Those who are already keen on this idea and don’t want to read anything more below, this refers to bug 444302.

The Challenge: Dealing with Support Requests that Arrive in Bugzilla

I first had this idea last summer while talking to the triage team at the Mozilla Summit. These are the guys who look at the firehose of bugs being submitted to Mozilla every day. They have a finite amount of time, so anything we can do to automate their work is going to help them, and the project, out significantly.

Presently, I’m told that Mozilla gets a huge number of bugs submitted that are not actually bugs, but support issues. This creates several challenges.

First, it means that support related issues, as opposed to real problems with the software, are clogging up the bug tracking system. This increases the amount of noise in the system – making it harder for everyone to find the information they need.

Second, it means the triage teams has to spend time filtering bugs that are actually support issues. Not a good use of their time.

Third, it means that users who have real support issues but submit them accidentally though Bugzilla, get a terrible experience.

This last one is a real problem. If you are a user, feeling frustrated (and possibly not behaving as your usual rational self – we’ve all been there) because your software is not working the way you expect, and then you submit what a triage person considers a support issue (Resolve-Invalid)  you get an email that looks like this:

If I’m already cheesed that my software isn’t doing what I want, getting an email that says “Invalid” and “Verified” is really going to cheese me off. That of course presumes I even know what this email means. More likely, I’ll be thinking that some ancient machine in the bowels of mozilla using software created in the late 1990s received my plea and has, in its 640K confusion, has spammed me. (I mean look at it… from a user’s perspective!)

The Proposal: Re-Automating the Process for a better result

Step 1: My sense is that this issue – especially problem #3 – could be resolved by simply creating a new resolution field. I’ve opted to call it “Support” but am happy to name it something else.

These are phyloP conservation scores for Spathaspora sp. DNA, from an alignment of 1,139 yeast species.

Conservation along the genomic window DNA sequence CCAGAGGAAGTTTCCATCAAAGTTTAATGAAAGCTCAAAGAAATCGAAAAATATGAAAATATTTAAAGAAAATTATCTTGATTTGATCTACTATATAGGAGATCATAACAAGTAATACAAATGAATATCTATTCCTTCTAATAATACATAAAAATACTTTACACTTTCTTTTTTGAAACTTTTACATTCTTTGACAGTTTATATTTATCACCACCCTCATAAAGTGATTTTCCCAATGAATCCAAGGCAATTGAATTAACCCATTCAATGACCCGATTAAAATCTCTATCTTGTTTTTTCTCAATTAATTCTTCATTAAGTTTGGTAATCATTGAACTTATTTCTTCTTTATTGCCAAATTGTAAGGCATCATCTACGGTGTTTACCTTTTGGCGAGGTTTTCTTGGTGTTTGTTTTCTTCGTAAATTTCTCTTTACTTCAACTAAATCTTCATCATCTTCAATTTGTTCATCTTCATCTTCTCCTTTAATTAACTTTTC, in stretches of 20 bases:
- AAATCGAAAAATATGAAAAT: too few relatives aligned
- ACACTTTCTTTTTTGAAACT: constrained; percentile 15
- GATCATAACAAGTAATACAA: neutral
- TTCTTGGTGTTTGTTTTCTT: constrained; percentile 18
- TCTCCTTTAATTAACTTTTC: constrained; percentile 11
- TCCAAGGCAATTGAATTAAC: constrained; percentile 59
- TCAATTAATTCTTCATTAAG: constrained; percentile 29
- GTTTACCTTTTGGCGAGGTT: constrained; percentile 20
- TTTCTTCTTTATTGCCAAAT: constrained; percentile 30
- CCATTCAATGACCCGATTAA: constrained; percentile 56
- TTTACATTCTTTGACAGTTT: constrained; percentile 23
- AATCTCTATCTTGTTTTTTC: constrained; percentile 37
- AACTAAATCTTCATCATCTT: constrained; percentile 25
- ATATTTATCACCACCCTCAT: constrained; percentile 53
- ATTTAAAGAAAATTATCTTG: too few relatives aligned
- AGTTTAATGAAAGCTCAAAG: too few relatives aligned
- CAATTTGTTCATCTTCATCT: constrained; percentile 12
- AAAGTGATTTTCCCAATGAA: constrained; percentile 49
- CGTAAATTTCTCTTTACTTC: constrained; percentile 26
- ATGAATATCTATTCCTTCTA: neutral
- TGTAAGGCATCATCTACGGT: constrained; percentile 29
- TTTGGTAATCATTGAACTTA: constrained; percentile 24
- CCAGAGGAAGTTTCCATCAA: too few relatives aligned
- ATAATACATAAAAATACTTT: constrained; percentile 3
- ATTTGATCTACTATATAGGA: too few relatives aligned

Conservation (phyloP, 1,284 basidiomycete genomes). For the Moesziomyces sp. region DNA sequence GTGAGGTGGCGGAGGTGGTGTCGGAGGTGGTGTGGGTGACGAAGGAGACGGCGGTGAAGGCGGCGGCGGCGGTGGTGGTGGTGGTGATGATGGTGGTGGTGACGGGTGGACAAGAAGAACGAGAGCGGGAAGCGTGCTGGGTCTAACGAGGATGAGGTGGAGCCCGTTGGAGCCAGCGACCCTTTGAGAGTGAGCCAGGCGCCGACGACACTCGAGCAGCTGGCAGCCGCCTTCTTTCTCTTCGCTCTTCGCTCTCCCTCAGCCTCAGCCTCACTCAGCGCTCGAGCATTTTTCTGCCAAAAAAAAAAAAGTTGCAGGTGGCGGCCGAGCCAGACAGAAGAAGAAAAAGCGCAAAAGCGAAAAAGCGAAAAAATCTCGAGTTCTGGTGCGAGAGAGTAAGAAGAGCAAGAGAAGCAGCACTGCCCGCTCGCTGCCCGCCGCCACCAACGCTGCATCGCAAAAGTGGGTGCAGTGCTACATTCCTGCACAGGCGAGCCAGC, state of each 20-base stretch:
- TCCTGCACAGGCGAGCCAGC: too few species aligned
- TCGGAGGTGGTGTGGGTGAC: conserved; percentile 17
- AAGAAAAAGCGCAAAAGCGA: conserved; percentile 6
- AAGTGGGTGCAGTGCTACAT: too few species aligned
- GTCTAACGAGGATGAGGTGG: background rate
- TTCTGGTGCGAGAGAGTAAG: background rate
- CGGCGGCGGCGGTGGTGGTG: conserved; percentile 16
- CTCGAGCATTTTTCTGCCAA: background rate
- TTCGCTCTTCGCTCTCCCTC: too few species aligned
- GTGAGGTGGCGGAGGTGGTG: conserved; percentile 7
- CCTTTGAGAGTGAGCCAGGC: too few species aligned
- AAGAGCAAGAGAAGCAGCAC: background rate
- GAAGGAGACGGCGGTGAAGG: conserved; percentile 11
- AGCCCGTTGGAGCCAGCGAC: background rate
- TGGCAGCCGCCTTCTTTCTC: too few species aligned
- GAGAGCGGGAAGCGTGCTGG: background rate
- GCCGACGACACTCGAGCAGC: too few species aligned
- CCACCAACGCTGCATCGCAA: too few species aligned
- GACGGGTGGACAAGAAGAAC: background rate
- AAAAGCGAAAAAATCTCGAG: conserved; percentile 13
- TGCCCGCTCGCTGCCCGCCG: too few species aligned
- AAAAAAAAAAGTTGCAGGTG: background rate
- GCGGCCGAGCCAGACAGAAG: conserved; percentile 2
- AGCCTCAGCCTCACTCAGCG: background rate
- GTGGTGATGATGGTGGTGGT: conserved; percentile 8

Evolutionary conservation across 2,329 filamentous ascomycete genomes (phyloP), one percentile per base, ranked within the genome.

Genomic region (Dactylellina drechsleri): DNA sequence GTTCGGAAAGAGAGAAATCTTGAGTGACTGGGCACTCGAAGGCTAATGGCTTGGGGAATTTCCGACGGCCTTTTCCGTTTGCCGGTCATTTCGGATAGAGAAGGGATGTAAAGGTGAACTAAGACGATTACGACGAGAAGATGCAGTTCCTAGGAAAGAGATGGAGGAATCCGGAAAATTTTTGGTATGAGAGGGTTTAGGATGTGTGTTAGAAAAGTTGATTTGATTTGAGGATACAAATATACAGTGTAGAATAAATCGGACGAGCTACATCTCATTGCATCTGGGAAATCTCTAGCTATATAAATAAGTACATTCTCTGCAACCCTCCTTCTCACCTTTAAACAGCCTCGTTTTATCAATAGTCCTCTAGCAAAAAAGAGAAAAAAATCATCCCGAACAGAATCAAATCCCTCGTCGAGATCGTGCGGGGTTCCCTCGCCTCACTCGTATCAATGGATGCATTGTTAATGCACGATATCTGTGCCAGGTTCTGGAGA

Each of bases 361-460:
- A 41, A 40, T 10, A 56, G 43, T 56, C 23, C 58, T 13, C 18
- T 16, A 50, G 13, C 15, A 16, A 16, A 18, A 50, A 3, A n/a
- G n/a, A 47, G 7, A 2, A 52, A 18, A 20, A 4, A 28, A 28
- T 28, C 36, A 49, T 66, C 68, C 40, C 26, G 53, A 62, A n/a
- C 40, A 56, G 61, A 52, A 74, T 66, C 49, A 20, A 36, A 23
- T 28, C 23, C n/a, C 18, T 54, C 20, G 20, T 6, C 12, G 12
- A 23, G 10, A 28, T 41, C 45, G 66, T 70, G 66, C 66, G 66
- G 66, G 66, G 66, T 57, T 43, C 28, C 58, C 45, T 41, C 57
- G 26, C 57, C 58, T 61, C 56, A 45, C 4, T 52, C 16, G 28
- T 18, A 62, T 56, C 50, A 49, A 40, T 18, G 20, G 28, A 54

This feels like a simple fix and it would quickly move a lot of bugs that are cluttering up bugzilla… out.

Step 2: Query the text of bugs marked “support” against Mozilla’s database. Then insert the results in an email that goes back to the user. I’m imagining something that might look like this:


Such an email has several advantages:

First, if these are users who’ve submitted inappropriate bugs and who really need support, giving them a bugzilla email isn’t going to help them, they aren’t even going to know how to read it.

Second, there is an opportunity to explain to them where they should go for help – I haven’t done that explicitly enough in this email – but you get the idea.

Because, because we’ve done a query of the Mozilla support database (SUMO) we are able to include some support articles that might resolve their issue.

Fourth, if this really is a bug from a more sophisticated user, we give them a hyperlink back to bugzilla so they can make a note or comment.

What I like about this is it is customized engagement at a low cost. More importantly, it helps unclutter things while also making us more responsive and creating a better experience for users.

Next Steps:

It’s my understanding that this is all pretty doable. After last year’s post there were several helpful comments. Including this one from Bugzilla expert Gervase Markham:

The best way to implement this would be a field on SUMO where you paste a bug number, and it reaches out, downloads the Bugzilla information using the Bugzilla API, and creates a new SUMO entry using it. It then goes back and uses the API to automatically resolve the Bugzilla bug – either as SUPPORT, if we have that new resolution, or INVALID, or MOVED (which is a resolution Bugzilla has had in the past for bugs moved elsewhere), or something else.

The SUMO end could then send them a custom email, and it could include hyperlinks to appropriate articles if the SUMO engine thought there were any.

And Tyler Downer noted in this comment that there maybe be a dependency bug (#577561) that would also need resolving:

Gerv, I love you point 3. Exactly what I had in mind, have SUMO pull the relevant data from the bug report (we just need BMO to autodetect firefox version numbers, bug 577561 ;) and then it should have most of the required data. That would save the user so much time and remove a major time barrier. They think “I just filed a bug, now they want me to start a forum thread?” If it does it automatically, the user would be so much better served.

So, if there is interest in doing this, let me know. I’m happy to support any discussion, should it take place on the comment stream of the bug, the comments below, or somewhere else that might be helpful (maybe I should dial in on this call?). Regardless, this feels like a quick win, one that would better serve Mozilla users, teach them to go to the right place for support (over time) and improve the Bugzilla workflow. It might be worth implementing even for a bit, and we can assess any positive or negative feedback after 6 months.

Let me know how I can help.

Additional Resources

Bug 444302: Provide a means to migrate support issues that are misfiled as bugs over to the support.mozilla.com forums.

My previous post: Some thoughts on improving Bugzilla. The comments are worth checking out